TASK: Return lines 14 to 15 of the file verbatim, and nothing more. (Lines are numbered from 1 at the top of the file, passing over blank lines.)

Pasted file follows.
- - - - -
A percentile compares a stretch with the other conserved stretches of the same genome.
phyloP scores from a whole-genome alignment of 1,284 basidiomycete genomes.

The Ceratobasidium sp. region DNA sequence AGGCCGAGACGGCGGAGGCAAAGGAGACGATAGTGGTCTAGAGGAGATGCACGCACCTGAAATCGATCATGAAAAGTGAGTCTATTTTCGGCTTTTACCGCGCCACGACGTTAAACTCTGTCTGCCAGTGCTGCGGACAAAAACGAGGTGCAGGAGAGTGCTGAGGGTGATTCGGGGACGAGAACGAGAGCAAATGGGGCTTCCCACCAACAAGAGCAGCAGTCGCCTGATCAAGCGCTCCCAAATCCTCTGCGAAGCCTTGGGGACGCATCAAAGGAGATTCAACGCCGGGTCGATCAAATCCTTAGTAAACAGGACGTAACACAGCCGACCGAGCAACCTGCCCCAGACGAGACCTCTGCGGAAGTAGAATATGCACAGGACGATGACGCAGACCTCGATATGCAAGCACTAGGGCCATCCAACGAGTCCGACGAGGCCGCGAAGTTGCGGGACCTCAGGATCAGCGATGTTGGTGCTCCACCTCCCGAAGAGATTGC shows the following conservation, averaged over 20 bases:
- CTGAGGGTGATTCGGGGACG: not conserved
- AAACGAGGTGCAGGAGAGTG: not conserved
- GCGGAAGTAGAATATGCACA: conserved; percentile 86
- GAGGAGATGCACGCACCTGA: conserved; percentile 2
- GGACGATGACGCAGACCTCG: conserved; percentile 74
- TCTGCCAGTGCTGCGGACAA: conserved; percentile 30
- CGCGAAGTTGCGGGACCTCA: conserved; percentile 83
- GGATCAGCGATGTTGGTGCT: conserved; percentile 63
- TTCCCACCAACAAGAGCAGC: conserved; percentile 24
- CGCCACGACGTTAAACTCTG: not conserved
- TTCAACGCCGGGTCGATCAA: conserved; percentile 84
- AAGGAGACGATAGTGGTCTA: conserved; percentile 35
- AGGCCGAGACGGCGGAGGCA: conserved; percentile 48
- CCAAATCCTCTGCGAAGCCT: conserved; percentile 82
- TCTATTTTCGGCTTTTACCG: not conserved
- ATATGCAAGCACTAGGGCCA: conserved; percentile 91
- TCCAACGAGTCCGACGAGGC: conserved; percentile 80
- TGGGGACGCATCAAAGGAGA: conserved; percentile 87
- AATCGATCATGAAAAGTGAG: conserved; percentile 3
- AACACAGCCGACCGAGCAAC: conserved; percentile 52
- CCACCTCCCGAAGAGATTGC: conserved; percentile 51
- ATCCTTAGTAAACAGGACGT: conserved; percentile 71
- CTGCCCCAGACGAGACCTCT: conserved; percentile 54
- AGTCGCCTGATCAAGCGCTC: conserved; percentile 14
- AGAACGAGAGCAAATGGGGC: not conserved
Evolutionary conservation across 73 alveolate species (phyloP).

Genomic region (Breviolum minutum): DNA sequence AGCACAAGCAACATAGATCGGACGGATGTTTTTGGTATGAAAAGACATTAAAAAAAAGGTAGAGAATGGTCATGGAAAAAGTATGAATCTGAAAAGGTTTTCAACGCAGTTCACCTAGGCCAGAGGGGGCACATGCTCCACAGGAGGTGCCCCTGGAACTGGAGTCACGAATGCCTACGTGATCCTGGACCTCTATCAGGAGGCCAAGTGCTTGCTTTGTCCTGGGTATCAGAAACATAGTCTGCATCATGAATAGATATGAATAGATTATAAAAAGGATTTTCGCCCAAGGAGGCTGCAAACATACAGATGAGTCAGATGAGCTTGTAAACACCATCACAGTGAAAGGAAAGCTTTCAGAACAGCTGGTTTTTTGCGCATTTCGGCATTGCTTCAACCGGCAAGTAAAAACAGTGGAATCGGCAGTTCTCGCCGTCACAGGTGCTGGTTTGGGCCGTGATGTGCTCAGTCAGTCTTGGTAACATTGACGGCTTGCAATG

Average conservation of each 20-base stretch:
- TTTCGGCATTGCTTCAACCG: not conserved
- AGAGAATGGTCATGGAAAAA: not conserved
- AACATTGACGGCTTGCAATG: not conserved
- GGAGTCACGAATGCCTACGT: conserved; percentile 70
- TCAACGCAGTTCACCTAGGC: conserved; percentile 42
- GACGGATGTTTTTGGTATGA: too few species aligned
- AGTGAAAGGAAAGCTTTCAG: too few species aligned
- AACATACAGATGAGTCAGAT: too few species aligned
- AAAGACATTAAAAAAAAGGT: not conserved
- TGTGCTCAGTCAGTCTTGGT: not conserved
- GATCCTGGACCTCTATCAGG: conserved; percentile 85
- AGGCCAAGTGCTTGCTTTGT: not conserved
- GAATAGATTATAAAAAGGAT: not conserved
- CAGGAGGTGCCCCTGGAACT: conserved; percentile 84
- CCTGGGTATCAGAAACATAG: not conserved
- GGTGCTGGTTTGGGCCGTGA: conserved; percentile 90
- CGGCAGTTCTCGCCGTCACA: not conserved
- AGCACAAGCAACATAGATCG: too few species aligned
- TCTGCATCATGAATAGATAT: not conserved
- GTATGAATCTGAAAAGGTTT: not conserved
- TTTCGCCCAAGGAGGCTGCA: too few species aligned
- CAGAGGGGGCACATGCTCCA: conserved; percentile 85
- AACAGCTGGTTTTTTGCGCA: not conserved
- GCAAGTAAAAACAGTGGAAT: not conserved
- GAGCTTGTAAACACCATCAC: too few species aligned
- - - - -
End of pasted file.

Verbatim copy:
- TTCAACGCCGGGTCGATCAA: conserved; percentile 84
- AAGGAGACGATAGTGGTCTA: conserved; percentile 35